8. Dual-modal (OIS/LSCI) imager of cerebral cortex in freely moving animals

    NASA Astrophysics Data System (ADS)

    Lu, Hongyang; Miao, Peng; Liu, Qi; Li, Yao; Tong, Shanbao

    2012-03-01

    Optical intrinsic signals (OIS) and laser speckle contrast imaging (LSCI) have been used for years in the study of the cerebral blood flow (CBF) and hemodynamic responses to the neural activity under functional stimulation. So far, most in vivo rodent experiments are based on the anesthesia model when the animals are in unconscious and restrained conditions. The influences of anesthesia on the neural activity have been documented in literature. In this study, we designed a miniature head-mounted dual-modal imager in freely moving animals that could monitor in real time the coupling of local oxygen consumption and blood perfusion of CBF by integrating different imaging modalities of OIS and LSCI. The system facilitates the study the cortical hemodynamics and neural-hemodynamic coupling in real time in freely moving animals.

  9. Magnetic Resonance-based imaging in animal models of Fetal Alcohol Spectrum Disorder

    PubMed Central

    O'Leary-Moore, Shonagh K.; Parnell, Scott E.; Lipinski, Robert J.; Sulik, Kathleen K.

    2012-01-01

    Magnetic resonance imaging (MRI) techniques, such as magnetic resonance microscopy (MRM), diffusion tensor imaging (DTI), and magnetic resonance spectroscopy (MRS), have recently been applied to the study of both normal and abnormal structure and neurochemistry in small animals. Herein, findings from studies in which these methods have been used for the examination of animal models of Fetal Alcohol Spectrum Disorder (FASD) are discussed. Emphasis is placed on results of imaging studies in fetal and postnatal mice that have highlighted the developmental stage dependency of prenatal ethanol exposure-induced CNS defects. Consideration is also given to the promise of methodological advances to allow in vivo studies of aberrant brain and behavior relationships in model animals and to the translational nature of this work. PMID:21445552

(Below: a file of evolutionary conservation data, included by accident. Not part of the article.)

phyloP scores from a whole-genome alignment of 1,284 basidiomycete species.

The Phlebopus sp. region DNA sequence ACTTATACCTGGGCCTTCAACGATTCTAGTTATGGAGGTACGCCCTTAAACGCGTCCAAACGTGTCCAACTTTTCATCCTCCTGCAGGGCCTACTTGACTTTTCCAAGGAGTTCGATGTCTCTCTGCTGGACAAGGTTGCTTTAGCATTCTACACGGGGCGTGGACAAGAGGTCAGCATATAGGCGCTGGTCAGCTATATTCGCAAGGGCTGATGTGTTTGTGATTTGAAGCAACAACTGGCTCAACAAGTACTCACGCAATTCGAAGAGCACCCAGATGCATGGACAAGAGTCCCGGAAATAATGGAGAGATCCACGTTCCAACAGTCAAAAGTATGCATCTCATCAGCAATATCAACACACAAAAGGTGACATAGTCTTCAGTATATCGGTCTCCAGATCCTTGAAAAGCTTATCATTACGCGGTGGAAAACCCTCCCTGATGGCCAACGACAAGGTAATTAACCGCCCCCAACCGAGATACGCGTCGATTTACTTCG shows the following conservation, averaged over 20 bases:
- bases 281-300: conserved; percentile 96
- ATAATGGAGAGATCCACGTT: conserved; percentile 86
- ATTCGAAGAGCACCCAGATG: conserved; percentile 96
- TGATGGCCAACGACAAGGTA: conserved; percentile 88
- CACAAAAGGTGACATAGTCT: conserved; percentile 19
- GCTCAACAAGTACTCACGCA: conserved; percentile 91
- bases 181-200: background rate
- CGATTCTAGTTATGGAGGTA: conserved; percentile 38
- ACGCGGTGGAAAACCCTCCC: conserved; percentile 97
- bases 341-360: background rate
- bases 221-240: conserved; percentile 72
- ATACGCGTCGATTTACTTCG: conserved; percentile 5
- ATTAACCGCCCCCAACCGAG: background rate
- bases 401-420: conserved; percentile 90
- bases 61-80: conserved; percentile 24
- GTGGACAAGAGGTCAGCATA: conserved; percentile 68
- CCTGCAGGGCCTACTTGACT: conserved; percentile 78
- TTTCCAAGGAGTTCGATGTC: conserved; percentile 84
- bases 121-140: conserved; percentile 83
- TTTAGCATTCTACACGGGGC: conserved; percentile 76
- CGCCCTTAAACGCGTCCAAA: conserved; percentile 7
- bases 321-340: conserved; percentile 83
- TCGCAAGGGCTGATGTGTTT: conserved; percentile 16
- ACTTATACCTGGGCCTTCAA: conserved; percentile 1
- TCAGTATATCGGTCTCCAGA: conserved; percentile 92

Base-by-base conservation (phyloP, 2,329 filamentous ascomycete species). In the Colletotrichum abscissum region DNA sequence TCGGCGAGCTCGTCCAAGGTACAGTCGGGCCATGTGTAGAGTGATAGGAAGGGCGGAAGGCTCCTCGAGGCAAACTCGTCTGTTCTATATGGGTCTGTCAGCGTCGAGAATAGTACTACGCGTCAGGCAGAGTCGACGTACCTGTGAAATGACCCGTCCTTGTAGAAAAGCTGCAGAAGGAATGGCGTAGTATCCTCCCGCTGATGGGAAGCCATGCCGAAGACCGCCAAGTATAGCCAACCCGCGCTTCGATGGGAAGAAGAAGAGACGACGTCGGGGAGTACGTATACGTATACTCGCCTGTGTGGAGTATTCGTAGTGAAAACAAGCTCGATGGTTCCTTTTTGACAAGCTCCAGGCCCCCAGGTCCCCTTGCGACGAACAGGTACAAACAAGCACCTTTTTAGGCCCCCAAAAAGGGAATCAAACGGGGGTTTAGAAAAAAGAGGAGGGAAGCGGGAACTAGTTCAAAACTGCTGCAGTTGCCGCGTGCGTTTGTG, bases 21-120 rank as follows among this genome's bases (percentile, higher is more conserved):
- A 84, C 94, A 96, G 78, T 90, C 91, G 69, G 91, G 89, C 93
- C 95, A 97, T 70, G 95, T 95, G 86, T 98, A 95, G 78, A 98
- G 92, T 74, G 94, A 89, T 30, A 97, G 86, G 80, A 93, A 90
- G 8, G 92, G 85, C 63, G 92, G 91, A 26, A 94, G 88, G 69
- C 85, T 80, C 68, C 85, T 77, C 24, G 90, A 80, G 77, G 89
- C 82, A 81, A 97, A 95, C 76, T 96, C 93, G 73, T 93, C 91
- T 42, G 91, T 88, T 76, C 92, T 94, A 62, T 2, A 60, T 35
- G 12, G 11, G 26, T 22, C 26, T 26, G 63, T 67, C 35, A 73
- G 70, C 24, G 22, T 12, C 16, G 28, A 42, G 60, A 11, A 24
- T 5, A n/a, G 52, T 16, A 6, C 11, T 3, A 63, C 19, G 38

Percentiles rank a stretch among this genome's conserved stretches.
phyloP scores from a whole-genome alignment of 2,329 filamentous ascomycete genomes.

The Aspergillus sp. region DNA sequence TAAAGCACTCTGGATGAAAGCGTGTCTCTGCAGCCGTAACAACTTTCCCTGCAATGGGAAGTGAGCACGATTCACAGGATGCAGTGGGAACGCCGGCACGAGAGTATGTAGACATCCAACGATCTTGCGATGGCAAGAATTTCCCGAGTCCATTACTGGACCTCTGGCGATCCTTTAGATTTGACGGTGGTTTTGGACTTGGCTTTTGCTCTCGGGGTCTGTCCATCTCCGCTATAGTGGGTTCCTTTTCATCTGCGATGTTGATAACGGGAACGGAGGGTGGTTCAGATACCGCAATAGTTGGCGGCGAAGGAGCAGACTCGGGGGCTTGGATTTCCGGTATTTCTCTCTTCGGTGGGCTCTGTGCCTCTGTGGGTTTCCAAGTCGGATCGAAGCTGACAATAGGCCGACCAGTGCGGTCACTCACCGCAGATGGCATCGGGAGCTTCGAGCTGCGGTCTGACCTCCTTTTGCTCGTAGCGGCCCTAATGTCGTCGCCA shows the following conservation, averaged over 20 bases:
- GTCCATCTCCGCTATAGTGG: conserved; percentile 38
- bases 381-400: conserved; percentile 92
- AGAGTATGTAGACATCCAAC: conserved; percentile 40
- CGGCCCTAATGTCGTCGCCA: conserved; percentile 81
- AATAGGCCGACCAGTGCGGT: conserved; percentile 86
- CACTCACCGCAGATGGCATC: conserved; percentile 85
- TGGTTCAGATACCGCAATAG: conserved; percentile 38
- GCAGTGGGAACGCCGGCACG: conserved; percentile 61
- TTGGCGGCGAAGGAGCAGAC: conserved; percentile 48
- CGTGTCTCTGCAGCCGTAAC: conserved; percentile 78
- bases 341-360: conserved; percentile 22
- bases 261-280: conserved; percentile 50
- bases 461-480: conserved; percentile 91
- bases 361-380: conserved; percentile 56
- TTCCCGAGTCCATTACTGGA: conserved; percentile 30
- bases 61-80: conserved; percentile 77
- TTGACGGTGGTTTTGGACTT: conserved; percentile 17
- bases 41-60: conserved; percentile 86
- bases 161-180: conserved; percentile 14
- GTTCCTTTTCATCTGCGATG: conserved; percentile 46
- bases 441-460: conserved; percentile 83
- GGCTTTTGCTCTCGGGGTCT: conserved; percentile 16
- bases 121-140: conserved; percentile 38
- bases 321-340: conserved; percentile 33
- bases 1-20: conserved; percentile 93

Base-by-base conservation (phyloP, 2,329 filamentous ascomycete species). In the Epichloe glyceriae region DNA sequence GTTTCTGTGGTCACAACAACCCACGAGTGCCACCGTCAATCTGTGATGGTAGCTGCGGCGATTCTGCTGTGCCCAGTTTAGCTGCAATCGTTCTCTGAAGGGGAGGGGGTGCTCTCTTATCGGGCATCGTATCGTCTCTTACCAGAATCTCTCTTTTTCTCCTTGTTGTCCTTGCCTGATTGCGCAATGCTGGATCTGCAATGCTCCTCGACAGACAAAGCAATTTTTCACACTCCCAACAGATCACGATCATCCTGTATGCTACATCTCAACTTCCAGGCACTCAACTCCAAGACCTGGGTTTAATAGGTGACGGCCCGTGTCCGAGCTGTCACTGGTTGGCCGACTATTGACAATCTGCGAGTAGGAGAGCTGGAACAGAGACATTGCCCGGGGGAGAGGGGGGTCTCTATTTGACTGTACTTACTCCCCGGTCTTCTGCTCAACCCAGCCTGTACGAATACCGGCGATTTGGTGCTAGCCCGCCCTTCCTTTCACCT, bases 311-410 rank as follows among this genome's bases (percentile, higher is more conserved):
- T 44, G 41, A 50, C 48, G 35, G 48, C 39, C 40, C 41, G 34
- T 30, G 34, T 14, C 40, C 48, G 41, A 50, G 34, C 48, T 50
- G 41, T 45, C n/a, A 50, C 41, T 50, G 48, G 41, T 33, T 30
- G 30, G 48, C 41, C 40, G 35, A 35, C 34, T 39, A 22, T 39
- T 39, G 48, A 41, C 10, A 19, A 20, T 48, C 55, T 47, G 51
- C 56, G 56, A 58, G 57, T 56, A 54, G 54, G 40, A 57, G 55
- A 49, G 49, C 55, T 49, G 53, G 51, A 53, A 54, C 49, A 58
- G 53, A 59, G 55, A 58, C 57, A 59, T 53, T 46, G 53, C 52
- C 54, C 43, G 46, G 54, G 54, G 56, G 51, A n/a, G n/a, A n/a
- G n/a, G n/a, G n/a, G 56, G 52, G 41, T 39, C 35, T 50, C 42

10. Optical brain imaging in vivo: techniques and applications from animal to man

    PubMed Central

    Hillman, Elizabeth M. C.

    2008-01-01

    Optical brain imaging has seen 30 years of intense development, and has grown into a rich and diverse field. In-vivo imaging using light provides unprecedented sensitivity to functional changes through intrinsic contrast, and is rapidly exploiting the growing availability of exogenous optical contrast agents. Light can be used to image microscopic structure and function in vivo in exposed animal brain, while also allowing noninvasive imaging of hemodynamics and metabolism in a clinical setting. This work presents an overview of the wide range of approaches currently being applied to in-vivo optical brain imaging, from animal to man. Techniques include multispectral optical imaging, voltage sensitive dye imaging and speckle-flow imaging of exposed cortex, in-vivo two-photon microscopy of the living brain, and the broad range of noninvasive topography and tomography approaches to near-infrared imaging of the human brain. The basic principles of each technique are described, followed by examples of current applications to cutting-edge neuroscience research. In summary, it is shown that optical brain imaging continues to grow and evolve, embracing new technologies and advancing to address ever more complex and important neuroscience questions. PMID:17994863